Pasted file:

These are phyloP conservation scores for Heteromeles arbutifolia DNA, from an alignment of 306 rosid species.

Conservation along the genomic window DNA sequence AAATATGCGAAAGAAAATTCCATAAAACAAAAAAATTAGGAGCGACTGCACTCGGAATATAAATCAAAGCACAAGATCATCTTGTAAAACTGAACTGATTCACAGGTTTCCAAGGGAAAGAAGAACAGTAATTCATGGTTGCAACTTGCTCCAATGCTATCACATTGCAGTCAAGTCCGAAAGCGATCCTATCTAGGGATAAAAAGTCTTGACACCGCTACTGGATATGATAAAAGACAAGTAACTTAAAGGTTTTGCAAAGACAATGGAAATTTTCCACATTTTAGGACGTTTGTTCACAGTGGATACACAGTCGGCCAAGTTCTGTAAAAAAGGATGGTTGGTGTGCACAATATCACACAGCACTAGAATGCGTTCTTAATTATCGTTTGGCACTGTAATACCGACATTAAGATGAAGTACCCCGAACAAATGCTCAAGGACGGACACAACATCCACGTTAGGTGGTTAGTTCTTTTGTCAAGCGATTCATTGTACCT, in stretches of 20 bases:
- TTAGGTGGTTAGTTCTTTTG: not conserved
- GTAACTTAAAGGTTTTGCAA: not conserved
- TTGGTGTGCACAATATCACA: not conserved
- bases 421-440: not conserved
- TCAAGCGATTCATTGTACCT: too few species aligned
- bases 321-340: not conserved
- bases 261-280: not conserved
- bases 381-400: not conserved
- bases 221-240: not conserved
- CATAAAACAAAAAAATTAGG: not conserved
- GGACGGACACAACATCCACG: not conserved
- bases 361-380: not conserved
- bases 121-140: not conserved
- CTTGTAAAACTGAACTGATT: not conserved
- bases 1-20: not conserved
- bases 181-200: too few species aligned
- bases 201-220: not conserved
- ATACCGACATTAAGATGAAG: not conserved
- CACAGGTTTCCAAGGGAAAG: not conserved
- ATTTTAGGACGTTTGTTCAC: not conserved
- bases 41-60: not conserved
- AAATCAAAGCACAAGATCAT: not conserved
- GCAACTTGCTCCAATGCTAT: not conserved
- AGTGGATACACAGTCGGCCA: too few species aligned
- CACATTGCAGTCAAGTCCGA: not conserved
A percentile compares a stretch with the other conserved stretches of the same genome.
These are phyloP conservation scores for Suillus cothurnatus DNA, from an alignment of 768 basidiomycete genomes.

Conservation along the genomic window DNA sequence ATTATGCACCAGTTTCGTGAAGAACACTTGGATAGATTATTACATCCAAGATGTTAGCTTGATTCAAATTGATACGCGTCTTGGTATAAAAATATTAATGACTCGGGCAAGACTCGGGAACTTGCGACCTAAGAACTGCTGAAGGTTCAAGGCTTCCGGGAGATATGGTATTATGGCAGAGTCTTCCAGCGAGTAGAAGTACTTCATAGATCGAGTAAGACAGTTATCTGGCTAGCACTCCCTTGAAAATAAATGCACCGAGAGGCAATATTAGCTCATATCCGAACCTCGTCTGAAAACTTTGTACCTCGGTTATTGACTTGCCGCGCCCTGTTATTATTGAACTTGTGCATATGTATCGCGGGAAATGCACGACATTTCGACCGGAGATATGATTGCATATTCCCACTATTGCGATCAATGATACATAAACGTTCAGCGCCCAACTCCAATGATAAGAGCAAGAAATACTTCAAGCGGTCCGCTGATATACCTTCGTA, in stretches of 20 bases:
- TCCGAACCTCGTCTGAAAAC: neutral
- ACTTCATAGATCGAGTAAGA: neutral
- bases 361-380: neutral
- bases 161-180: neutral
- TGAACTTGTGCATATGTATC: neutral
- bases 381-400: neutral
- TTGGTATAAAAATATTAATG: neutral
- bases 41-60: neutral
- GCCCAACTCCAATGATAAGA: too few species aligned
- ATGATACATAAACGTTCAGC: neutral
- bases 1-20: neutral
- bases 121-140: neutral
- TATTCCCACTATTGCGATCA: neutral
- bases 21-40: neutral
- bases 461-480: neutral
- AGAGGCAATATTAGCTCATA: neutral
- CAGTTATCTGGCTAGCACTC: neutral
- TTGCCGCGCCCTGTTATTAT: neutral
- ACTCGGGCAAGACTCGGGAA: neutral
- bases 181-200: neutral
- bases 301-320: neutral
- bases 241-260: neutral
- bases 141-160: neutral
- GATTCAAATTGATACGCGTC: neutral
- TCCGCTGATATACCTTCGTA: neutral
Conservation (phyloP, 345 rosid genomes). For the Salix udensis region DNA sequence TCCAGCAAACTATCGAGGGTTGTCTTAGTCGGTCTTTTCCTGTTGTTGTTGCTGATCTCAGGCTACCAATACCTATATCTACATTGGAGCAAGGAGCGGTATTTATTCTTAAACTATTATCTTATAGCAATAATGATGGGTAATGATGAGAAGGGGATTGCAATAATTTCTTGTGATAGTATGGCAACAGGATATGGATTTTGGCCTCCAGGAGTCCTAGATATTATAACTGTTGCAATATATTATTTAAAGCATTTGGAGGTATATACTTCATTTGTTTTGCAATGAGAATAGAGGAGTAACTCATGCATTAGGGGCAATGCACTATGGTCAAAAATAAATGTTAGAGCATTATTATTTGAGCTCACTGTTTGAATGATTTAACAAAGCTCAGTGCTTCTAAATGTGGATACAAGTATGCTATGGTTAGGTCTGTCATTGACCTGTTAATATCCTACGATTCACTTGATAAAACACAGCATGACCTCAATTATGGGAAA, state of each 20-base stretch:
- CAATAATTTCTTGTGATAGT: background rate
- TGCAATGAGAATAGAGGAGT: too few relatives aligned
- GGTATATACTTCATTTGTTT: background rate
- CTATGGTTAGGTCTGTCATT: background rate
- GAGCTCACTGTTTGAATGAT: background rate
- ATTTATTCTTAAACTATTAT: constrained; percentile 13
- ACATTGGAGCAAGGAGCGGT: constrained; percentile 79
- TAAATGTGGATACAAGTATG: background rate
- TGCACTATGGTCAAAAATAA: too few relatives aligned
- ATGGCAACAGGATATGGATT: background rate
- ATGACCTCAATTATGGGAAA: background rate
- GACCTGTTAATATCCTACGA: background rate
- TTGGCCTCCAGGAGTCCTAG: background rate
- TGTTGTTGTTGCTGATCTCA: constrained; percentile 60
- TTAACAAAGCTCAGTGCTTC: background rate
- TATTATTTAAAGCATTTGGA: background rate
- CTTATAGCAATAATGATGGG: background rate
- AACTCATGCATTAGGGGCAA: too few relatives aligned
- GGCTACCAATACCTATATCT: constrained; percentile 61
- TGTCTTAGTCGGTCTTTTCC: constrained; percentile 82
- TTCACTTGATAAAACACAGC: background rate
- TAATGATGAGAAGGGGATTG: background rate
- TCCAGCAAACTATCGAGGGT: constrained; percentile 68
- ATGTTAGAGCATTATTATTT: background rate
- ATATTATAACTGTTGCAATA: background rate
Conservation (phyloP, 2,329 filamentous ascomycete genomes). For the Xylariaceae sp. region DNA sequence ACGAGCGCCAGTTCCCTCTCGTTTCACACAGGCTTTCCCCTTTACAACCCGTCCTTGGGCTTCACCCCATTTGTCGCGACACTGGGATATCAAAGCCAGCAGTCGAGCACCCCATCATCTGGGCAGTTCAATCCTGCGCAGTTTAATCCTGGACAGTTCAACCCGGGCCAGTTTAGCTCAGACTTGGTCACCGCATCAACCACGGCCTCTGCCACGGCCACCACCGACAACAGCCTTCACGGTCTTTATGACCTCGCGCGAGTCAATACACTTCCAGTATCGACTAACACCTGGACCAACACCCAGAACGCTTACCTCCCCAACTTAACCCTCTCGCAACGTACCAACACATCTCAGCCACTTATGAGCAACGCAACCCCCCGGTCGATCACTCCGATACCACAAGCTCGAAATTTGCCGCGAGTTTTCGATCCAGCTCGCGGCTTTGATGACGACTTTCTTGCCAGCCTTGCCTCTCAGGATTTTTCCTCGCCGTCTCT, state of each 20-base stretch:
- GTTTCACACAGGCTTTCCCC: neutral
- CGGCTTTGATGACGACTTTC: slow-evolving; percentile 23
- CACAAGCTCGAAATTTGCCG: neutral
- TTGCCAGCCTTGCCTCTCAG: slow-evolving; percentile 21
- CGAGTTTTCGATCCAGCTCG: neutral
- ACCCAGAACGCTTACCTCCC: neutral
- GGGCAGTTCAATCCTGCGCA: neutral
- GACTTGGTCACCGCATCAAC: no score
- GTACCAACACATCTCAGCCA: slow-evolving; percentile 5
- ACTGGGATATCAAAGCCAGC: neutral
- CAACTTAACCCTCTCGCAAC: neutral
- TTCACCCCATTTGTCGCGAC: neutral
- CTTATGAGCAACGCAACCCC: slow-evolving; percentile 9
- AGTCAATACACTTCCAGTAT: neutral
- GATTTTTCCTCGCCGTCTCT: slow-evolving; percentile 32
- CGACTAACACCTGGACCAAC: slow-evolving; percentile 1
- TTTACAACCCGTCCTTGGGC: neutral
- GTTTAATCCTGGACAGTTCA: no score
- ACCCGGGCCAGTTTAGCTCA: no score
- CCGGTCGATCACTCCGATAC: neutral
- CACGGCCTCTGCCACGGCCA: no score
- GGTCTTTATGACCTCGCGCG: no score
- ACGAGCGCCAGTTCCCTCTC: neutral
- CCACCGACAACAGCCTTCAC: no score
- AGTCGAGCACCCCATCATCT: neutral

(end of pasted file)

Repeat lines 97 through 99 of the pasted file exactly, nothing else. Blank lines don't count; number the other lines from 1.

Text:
- GATTTTTCCTCGCCGTCTCT: slow-evolving; percentile 32
- CGACTAACACCTGGACCAAC: slow-evolving; percentile 1
- TTTACAACCCGTCCTTGGGC: neutral